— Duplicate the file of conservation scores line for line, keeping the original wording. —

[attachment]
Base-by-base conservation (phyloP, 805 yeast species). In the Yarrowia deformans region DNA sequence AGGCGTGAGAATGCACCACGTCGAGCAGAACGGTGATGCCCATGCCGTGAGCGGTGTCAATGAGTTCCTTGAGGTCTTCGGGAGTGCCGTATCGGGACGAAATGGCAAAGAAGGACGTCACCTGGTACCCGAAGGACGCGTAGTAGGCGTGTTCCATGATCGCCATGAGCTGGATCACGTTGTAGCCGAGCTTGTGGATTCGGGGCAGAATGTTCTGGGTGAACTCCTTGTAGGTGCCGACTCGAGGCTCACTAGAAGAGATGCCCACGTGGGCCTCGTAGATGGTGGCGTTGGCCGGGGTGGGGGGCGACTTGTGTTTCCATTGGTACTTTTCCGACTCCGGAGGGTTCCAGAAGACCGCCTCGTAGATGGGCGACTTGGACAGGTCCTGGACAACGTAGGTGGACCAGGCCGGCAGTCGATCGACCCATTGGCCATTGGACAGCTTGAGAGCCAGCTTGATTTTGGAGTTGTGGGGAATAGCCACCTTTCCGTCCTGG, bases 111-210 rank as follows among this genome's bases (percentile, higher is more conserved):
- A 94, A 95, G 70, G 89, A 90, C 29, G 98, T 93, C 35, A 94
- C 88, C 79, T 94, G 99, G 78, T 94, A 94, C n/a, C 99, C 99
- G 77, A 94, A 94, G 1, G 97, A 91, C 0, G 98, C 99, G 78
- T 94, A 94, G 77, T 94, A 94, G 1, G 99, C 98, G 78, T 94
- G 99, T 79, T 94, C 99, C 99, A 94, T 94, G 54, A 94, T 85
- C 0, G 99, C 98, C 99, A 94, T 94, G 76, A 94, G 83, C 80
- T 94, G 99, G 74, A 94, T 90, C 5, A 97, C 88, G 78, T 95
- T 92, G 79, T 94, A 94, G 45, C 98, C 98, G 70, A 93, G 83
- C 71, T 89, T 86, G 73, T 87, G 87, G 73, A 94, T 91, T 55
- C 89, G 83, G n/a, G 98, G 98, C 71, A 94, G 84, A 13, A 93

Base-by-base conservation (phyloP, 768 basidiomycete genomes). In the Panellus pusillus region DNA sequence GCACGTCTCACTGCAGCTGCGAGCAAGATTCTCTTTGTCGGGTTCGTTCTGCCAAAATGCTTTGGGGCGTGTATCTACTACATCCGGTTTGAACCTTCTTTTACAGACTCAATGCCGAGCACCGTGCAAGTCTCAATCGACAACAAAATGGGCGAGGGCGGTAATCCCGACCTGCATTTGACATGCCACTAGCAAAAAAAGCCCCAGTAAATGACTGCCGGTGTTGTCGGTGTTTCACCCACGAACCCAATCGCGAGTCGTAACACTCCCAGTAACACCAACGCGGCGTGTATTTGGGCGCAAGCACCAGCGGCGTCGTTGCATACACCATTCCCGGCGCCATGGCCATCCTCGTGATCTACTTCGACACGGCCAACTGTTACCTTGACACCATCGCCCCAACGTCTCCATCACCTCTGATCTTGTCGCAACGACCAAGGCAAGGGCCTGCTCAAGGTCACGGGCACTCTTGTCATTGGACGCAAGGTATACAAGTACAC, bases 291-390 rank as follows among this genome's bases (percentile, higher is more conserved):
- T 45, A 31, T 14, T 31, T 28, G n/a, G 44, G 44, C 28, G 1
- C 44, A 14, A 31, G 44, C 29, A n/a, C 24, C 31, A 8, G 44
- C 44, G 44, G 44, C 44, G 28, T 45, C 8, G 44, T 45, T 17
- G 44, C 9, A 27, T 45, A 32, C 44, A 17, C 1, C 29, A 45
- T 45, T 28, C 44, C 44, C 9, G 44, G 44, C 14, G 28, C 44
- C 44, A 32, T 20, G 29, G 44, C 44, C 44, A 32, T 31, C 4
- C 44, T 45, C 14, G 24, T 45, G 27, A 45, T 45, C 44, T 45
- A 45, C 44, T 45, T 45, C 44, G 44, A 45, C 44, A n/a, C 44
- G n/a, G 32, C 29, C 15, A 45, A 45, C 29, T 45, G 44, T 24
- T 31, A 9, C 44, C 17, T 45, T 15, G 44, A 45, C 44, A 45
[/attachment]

Base-by-base conservation (phyloP, 805 yeast species). In the Yarrowia deformans region DNA sequence AGGCGTGAGAATGCACCACGTCGAGCAGAACGGTGATGCCCATGCCGTGAGCGGTGTCAATGAGTTCCTTGAGGTCTTCGGGAGTGCCGTATCGGGACGAAATGGCAAAGAAGGACGTCACCTGGTACCCGAAGGACGCGTAGTAGGCGTGTTCCATGATCGCCATGAGCTGGATCACGTTGTAGCCGAGCTTGTGGATTCGGGGCAGAATGTTCTGGGTGAACTCCTTGTAGGTGCCGACTCGAGGCTCACTAGAAGAGATGCCCACGTGGGCCTCGTAGATGGTGGCGTTGGCCGGGGTGGGGGGCGACTTGTGTTTCCATTGGTACTTTTCCGACTCCGGAGGGTTCCAGAAGACCGCCTCGTAGATGGGCGACTTGGACAGGTCCTGGACAACGTAGGTGGACCAGGCCGGCAGTCGATCGACCCATTGGCCATTGGACAGCTTGAGAGCCAGCTTGATTTTGGAGTTGTGGGGAATAGCCACCTTTCCGTCCTGG, bases 111-210 rank as follows among this genome's bases (percentile, higher is more conserved):
- A 94, A 95, G 70, G 89, A 90, C 29, G 98, T 93, C 35, A 94
- C 88, C 79, T 94, G 99, G 78, T 94, A 94, C n/a, C 99, C 99
- G 77, A 94, A 94, G 1, G 97, A 91, C 0, G 98, C 99, G 78
- T 94, A 94, G 77, T 94, A 94, G 1, G 99, C 98, G 78, T 94
- G 99, T 79, T 94, C 99, C 99, A 94, T 94, G 54, A 94, T 85
- C 0, G 99, C 98, C 99, A 94, T 94, G 76, A 94, G 83, C 80
- T 94, G 99, G 74, A 94, T 90, C 5, A 97, C 88, G 78, T 95
- T 92, G 79, T 94, A 94, G 45, C 98, C 98, G 70, A 93, G 83
- C 71, T 89, T 86, G 73, T 87, G 87, G 73, A 94, T 91, T 55
- C 89, G 83, G n/a, G 98, G 98, C 71, A 94, G 84, A 13, A 93

Base-by-base conservation (phyloP, 768 basidiomycete genomes). In the Panellus pusillus region DNA sequence GCACGTCTCACTGCAGCTGCGAGCAAGATTCTCTTTGTCGGGTTCGTTCTGCCAAAATGCTTTGGGGCGTGTATCTACTACATCCGGTTTGAACCTTCTTTTACAGACTCAATGCCGAGCACCGTGCAAGTCTCAATCGACAACAAAATGGGCGAGGGCGGTAATCCCGACCTGCATTTGACATGCCACTAGCAAAAAAAGCCCCAGTAAATGACTGCCGGTGTTGTCGGTGTTTCACCCACGAACCCAATCGCGAGTCGTAACACTCCCAGTAACACCAACGCGGCGTGTATTTGGGCGCAAGCACCAGCGGCGTCGTTGCATACACCATTCCCGGCGCCATGGCCATCCTCGTGATCTACTTCGACACGGCCAACTGTTACCTTGACACCATCGCCCCAACGTCTCCATCACCTCTGATCTTGTCGCAACGACCAAGGCAAGGGCCTGCTCAAGGTCACGGGCACTCTTGTCATTGGACGCAAGGTATACAAGTACAC, bases 291-390 rank as follows among this genome's bases (percentile, higher is more conserved):
- T 45, A 31, T 14, T 31, T 28, G n/a, G 44, G 44, C 28, G 1
- C 44, A 14, A 31, G 44, C 29, A n/a, C 24, C 31, A 8, G 44
- C 44, G 44, G 44, C 44, G 28, T 45, C 8, G 44, T 45, T 17
- G 44, C 9, A 27, T 45, A 32, C 44, A 17, C 1, C 29, A 45
- T 45, T 28, C 44, C 44, C 9, G 44, G 44, C 14, G 28, C 44
- C 44, A 32, T 20, G 29, G 44, C 44, C 44, A 32, T 31, C 4
- C 44, T 45, C 14, G 24, T 45, G 27, A 45, T 45, C 44, T 45
- A 45, C 44, T 45, T 45, C 44, G 44, A 45, C 44, A n/a, C 44
- G n/a, G 32, C 29, C 15, A 45, A 45, C 29, T 45, G 44, T 24
- T 31, A 9, C 44, C 17, T 45, T 15, G 44, A 45, C 44, A 45